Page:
Championing the Cause of Women in Trucking

The image most people carry in their minds of those in the trucking industry, and especially of a typical truck driver, is male. As a result, women who want to enter the industry are likely to encounter obstacles that men do not.

One of the fastest growing associations in the trucking industry, the Women in Trucking Association (WIT) is working to dispel the longstanding gender stereotype by encouraging the employment of women in trucking, promoting their accomplishments and minimizing the obstacles they face.

Women In Trucking was founded in March 2007 by Ellen Voie, who currently serves as the non-profit organization's president/CEO. Voie was formerly manager of retention and recruiting programs at Schneider National, Inc., North America's largest truckload carrier. She was responsible for creating corporate level programs to encourage non-traditional groups to consider careers in the trucking industry and designed initiatives to eliminate (or reduce) irritants that lead to driver dissatisfaction, which ultimately affects turnover, She served as the executive director of Trucker Buddy International, Inc., a pen pal program between professional drivers and elementary students that under her guidance grew to become an internationally recognized mentoring initiative.

Women In Trucking was created to give women a voice in the industry to make women more visible, more welcomed and more prevalent in all areas. The organization's mission is "to encourage the employment of women in the trucking industry, promote their accomplishments and minimize obstacles faced by women working in the trucking industry."

In order to do that, the association had to establish its credibility with regulators, legislators and industry leaders, Voie says. More importantly, WIT needed members to represent: The more people behind the organization, the greater the level of influence. In six years, the number of individuals and companies that have become members is over 2,300. Of these, over 600 are professional drivers (both men and women).

Voie says that since WIT represents both drivers and carriers, we refrain from issues that divide those groups. "We will not take a stand on electronic on-board recorders or hours of service issues, as these are better left to the organizations that represent specific populations, such as the Owner-Operator Independent Drivers Association (OOIDA) for drivers, the American Trucking Associations, Inc. (ATA) for carriers, and the National Association of Small Trucking Companies (NASTC) for smaller carriers."

"Our goal is to be a resource and to have a seat at the table when discussions about the trucking industry occur, especially when the issues affect women. We have developed a level of trust with regulators who see our association as a resource," she adds. "We are often contacted for our opinion or to provide insight into an industry issue, which gives us the opportunity to direct the department or legislator to the right resource."

WIT's goal of getting a seat at the table has been accomplished, and then some. In February of 2011, Voie was invited by Transportation Secretary LaHood to meet with him in Washington, D.C. Joining them was Anne Ferro, Federal Motor Carrier Safety Administrator.

The DOT Secretary and his staff listened as Voie described some of the challenges facing women in the transportation industry, such as driver harassment concerns safety and security on the road, using technology to reduce physical limitations faced by women in trucking. The National Transportation Safety Board (NTSB) also invited WIT to discuss truck safety issues at a public forum. Voie participated alongside representatives from advocacy groups, government agencies and driver and carrier groups discussing issues concerning driver health and safety, hours of service, carrier entrant and vehicle safety.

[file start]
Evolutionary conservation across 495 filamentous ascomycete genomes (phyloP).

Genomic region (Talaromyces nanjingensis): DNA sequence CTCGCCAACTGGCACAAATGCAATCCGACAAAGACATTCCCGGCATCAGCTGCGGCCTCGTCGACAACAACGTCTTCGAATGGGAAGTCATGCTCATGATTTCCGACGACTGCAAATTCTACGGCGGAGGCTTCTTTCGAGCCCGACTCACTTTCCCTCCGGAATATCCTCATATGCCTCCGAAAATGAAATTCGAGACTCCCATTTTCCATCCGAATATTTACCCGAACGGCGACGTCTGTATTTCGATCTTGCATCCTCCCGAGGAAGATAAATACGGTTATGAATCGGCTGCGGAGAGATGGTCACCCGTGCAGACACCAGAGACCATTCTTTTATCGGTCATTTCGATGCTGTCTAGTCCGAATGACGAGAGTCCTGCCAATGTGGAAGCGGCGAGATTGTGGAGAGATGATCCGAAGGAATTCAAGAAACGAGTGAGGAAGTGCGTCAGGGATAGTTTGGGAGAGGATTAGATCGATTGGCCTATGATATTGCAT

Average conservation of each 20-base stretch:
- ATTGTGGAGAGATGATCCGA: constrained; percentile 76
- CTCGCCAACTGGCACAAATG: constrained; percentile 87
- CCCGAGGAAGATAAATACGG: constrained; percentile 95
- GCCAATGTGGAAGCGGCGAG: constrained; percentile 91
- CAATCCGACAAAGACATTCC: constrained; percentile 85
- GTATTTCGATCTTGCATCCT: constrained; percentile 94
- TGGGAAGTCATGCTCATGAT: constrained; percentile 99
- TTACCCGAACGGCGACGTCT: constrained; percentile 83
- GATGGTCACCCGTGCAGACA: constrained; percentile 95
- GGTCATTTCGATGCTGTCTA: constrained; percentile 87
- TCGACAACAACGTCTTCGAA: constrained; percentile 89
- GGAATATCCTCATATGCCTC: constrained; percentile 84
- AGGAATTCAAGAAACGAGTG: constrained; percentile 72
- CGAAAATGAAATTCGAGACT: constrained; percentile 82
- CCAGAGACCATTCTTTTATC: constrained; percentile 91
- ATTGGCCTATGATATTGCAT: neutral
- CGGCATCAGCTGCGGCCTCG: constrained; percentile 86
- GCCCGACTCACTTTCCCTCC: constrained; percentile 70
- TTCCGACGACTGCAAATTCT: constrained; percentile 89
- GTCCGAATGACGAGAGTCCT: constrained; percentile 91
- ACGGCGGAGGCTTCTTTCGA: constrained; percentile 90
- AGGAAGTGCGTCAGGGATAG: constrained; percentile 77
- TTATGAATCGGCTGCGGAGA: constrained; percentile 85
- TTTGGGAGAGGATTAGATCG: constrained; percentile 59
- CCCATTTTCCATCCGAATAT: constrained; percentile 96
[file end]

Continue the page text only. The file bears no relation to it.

Each week the White House honors "ordinary Americans doing extraordinary things" through its "Champions of Change" initiative. On July 31, 2012, the White House recognized leaders, including Voie, representing "organizations that have provided exemplary leadership in the growth and expansion of the transportation industry at the local, state, or regional level."

These are just a few examples of how WIT is helping direct change in the industry to benefit its members. The organization has also established several initiatives to help benefit and encourage women in the industry.

  • The WIT Foundation was established in 2011 to assist women who are interested in a career in trucking. The Foundation's mandate is to encourage the employment and advancement of women in the trucking industry by providing scholarships to worthy candidates. The Women In Trucking scholarship program is open to any member of WIT who will be attending a training facility for the purpose of beginning or advancing his or her career in the areas of safety, driving, technical, logistics or leadership in trucking.

  • The organization's Salute To Women Behind the Wheel celebration held annually at the Mid-America Trucking Show to honor female professional drivers for their service to the industry. This year was the group's 4th annual "Salute," which attracted nearly 500 drivers and their families and WIT members.

  • This year, sponsor Navistar, Inc. and the Women In Trucking Association (WIT) presented Rebecca Brewster, president and chief operating officer of the American Transportation Research Institute (ATRI), with the third annual "Influential Woman in Trucking." Award. The award seeks to recognize women in the trucking industry who make or influence key decisions, have a proven record of responsibility, and who mentor and serve as a role model to other women.

Those interested in joining or supporting Women In Trucking can www.WomenInTrucking.org for more information or call 888-464-9482

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